It's Tuesday February 21st, 2012.
I'm Virgie Carey on CNET.com and it's time to get loaded.
Microsoft says Google is not playing nice of privacy preferences and it's finding ways to avoid following a users privacy setting in Internet Explorer browsers.
This reveal comes days after the Wallstreet Journal reported that Google found a way to get around privacy settings in Apple Safari web browsers so they can make money of ad tracking cookies.
Days after that report, Microsoft said that Google was also (skirting?) it's browser rules and using code that could change or track user's web habits with cookies even if the user specified in setting that they did not want to be tracked.
Google responded saying that it was impractical to comply with Microsoft's requests while providing modern web functionality.
Interest of virtual pinboard website is the hot new social network but as it grows it's record speed it's making adjustments to iron out potential kinks, kinks like copyright log.
The site which allows users to post school photos and articles, they find across the web has been criticized as possibly violating copyright logs because user can share images they don't have the rights to.
So this week websites can now avoid having their link shared on interest if they so wish.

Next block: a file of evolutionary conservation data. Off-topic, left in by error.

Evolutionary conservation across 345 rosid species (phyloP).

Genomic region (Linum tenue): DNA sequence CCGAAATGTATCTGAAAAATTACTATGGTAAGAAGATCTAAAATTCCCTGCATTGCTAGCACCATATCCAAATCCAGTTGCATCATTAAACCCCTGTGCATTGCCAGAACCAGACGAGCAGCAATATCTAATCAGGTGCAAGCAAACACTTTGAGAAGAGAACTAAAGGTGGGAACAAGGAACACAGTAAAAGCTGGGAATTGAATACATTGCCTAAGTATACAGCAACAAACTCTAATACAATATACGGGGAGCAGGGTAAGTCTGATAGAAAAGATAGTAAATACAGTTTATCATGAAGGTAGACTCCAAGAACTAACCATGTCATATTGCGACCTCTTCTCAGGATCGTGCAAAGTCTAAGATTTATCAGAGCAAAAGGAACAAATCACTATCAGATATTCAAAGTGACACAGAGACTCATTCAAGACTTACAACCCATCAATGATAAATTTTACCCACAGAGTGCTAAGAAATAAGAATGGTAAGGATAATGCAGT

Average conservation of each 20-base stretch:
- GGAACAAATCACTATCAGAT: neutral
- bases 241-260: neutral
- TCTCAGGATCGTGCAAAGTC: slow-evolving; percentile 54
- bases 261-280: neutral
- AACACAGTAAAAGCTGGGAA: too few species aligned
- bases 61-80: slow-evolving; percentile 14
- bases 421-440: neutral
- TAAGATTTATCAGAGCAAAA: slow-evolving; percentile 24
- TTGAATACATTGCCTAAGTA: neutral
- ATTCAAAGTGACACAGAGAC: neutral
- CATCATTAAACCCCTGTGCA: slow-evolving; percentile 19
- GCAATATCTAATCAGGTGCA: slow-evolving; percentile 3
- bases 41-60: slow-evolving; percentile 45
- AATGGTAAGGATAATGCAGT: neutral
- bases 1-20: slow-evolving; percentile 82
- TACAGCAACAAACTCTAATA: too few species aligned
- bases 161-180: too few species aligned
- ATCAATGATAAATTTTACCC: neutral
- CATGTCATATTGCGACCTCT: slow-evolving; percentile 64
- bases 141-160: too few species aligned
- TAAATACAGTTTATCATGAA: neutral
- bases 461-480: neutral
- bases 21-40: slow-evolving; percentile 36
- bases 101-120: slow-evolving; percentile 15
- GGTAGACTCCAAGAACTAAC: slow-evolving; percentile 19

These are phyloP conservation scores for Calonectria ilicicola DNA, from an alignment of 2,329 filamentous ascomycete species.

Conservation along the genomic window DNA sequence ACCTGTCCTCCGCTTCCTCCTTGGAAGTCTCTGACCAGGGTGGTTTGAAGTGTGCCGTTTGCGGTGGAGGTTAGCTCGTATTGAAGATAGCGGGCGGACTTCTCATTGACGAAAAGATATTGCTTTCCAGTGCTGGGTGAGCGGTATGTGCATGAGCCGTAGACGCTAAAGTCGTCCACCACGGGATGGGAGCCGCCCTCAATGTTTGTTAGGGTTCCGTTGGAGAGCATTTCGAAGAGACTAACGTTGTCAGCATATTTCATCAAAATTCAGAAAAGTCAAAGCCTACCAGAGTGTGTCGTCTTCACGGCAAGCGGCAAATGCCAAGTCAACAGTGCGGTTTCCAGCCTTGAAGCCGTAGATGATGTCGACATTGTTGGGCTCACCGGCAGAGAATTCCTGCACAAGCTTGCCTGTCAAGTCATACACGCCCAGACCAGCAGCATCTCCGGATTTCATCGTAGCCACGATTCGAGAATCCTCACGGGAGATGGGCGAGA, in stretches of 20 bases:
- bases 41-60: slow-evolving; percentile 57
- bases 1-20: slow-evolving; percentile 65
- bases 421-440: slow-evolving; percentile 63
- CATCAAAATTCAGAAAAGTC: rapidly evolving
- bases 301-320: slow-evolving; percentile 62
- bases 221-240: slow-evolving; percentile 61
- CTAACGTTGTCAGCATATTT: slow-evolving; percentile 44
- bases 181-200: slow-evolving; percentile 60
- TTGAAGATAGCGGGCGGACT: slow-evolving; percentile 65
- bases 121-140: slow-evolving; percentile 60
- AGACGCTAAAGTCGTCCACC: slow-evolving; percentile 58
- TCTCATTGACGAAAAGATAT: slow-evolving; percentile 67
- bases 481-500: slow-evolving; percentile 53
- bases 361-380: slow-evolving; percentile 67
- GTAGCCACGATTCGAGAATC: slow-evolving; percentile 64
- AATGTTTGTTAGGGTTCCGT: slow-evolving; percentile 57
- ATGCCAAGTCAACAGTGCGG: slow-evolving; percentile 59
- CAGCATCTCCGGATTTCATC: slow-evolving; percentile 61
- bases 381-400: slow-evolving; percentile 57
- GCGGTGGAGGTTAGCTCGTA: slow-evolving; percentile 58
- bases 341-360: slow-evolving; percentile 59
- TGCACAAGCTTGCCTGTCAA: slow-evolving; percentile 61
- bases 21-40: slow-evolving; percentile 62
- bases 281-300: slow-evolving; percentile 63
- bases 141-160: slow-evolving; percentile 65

Of course many website will wanna continue to ride that interest traffic wave, interest drive so much traffic to other websites.
One analyst group says it brings in the same amount of traffic as Twitter.
Everyday our text lifestyle seems to get more cloudy when it comes to online storage that is.
Microsoft has evolving it's cloud storage service called Sky Drive to be a desktop app within the new Windows 8 operating system.
Sky Drive is Microsoft's answer to Apple's iCloud service.
Sky Drive will set remote files from the web so users can access files while moving between computers.
Barnes & Noble heat up the competition between Amazon's Kindle Fire tablet.
Barnes & Noble introduced a cheaper version of its new Nook tablet with less memory putting it at the same price as the Fire, $199.
The showdown between these reader tablets is now on even battleground for hardware, both of the same size, both have 8 Gig storage, the same RAM, even the same processing power but it comes down (enough?) for consumers is preference with the case design, screen display, software features and media content but if you're aware the feud at invested in the other 7-inch tablet last year, the Blackberry playbook, an update is finally available.
The Playbook OS 2.0 included features like a standalone e-mail client with a unified inbox, a built-in calendar and an application for contacts.
The only way to access e-mail calendars and contacts in that previous version was to link it with an existing Blackberry phone.
If it has standalone e-mail feature to begin with, the Playbook would have likely seem more success.
So is your headlines for today.
I'm Virgie Carey for CNET.com and you just been loaded